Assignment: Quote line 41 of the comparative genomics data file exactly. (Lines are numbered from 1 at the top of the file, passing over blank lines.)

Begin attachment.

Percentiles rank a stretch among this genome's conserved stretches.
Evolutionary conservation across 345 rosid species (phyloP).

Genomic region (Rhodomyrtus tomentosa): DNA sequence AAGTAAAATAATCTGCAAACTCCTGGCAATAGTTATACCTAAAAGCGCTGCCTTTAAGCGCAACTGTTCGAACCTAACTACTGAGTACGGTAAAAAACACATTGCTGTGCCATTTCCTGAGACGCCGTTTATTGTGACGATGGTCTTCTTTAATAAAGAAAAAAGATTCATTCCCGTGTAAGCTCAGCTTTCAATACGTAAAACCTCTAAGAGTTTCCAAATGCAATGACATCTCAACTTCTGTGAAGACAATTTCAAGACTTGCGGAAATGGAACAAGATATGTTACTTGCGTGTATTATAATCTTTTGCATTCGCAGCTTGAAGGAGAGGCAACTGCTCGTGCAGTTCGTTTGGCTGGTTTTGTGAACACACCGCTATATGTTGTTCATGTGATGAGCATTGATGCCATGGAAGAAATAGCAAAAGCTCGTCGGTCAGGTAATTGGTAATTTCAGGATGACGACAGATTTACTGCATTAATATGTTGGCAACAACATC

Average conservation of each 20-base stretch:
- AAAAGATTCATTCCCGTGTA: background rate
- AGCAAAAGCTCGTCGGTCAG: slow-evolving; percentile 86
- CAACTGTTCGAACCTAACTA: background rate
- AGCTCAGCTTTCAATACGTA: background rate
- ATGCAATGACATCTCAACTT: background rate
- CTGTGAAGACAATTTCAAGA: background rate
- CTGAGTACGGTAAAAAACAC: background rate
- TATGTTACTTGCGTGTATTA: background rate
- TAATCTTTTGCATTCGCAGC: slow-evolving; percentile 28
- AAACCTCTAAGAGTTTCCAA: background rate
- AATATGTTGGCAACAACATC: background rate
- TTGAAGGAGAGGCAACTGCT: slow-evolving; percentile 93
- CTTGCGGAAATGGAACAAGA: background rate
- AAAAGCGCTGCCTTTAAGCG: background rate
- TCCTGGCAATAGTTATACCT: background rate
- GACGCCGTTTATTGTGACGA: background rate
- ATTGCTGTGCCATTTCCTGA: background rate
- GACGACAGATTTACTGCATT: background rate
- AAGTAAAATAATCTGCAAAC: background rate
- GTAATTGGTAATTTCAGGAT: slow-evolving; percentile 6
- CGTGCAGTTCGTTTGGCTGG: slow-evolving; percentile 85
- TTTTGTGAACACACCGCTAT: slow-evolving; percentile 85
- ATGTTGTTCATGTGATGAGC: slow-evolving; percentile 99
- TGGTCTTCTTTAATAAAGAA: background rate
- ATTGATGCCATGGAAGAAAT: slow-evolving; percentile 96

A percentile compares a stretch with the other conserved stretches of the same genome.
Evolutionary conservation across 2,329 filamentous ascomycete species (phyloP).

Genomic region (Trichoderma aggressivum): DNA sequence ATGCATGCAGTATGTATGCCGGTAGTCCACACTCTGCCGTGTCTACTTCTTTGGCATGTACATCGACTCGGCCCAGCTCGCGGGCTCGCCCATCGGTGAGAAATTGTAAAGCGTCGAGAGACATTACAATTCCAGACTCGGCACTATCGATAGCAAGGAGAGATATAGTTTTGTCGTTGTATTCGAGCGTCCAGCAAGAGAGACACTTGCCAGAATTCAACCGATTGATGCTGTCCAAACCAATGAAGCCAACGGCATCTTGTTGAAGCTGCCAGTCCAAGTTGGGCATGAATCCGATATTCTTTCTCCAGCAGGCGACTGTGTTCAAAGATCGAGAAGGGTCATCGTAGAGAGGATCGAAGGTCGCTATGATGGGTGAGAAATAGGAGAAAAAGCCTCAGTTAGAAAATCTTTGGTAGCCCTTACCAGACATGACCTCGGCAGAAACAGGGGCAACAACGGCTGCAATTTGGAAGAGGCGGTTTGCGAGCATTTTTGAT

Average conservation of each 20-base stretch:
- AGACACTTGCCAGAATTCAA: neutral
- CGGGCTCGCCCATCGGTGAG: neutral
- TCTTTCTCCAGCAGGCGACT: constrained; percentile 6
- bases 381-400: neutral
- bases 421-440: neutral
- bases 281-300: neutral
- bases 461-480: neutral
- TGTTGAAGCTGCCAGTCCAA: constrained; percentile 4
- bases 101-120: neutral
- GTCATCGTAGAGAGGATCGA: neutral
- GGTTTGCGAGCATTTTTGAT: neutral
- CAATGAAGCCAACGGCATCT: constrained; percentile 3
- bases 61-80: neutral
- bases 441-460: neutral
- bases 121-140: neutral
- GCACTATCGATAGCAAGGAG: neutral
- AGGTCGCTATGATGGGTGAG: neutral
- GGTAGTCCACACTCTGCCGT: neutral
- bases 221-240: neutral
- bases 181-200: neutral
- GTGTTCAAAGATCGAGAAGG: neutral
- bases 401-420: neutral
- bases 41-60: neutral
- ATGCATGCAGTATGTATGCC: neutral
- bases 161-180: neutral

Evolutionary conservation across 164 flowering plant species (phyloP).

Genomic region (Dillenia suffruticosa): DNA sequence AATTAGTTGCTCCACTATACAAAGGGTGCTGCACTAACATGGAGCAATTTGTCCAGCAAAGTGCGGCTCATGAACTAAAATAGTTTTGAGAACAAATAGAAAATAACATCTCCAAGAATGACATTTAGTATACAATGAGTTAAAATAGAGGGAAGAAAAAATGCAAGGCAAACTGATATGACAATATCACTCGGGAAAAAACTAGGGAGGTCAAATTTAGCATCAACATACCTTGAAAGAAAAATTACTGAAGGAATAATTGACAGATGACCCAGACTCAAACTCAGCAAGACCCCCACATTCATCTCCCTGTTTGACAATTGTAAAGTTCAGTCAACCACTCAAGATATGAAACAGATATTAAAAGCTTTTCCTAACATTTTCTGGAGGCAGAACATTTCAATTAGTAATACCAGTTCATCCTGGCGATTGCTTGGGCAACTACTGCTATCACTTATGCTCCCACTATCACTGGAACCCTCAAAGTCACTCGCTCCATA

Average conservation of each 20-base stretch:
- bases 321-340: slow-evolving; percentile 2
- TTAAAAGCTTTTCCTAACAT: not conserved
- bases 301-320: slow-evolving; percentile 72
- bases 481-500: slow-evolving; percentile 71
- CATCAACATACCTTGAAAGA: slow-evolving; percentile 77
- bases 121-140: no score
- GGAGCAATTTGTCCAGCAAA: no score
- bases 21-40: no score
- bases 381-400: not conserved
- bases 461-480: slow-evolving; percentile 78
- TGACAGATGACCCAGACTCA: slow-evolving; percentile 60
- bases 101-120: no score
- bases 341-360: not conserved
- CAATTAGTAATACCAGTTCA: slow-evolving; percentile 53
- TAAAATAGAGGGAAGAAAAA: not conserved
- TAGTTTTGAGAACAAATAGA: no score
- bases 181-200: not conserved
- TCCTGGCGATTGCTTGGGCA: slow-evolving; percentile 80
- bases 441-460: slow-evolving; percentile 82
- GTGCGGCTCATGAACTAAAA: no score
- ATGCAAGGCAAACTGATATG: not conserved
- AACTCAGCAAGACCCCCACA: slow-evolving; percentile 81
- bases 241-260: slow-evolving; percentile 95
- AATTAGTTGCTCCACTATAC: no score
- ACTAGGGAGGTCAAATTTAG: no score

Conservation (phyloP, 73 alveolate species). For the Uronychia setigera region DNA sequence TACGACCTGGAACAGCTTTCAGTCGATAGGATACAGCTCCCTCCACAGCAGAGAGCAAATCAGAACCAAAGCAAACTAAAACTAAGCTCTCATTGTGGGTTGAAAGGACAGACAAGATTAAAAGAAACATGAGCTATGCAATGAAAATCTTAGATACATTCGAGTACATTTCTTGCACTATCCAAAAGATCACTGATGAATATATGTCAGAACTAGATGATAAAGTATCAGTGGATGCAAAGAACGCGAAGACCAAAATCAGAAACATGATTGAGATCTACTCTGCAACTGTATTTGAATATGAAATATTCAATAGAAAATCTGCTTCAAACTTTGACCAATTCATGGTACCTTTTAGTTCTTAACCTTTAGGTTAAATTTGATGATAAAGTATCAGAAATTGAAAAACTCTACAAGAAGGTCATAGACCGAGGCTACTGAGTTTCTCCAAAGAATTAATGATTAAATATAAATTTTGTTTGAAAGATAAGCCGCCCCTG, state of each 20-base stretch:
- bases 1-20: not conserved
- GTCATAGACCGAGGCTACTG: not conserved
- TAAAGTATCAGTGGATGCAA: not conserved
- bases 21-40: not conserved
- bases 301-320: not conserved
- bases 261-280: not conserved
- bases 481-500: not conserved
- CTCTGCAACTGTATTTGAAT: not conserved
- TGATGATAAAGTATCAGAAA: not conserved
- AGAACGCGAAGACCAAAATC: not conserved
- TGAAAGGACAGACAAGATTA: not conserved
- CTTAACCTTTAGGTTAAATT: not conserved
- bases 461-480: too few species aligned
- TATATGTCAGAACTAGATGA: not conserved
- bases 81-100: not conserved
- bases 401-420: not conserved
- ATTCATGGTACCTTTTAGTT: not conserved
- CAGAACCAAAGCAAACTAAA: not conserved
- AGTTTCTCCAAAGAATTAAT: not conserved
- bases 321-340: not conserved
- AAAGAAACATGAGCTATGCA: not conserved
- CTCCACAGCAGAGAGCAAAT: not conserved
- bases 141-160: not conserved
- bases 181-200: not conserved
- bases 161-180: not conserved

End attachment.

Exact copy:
- TGTTGAAGCTGCCAGTCCAA: constrained; percentile 4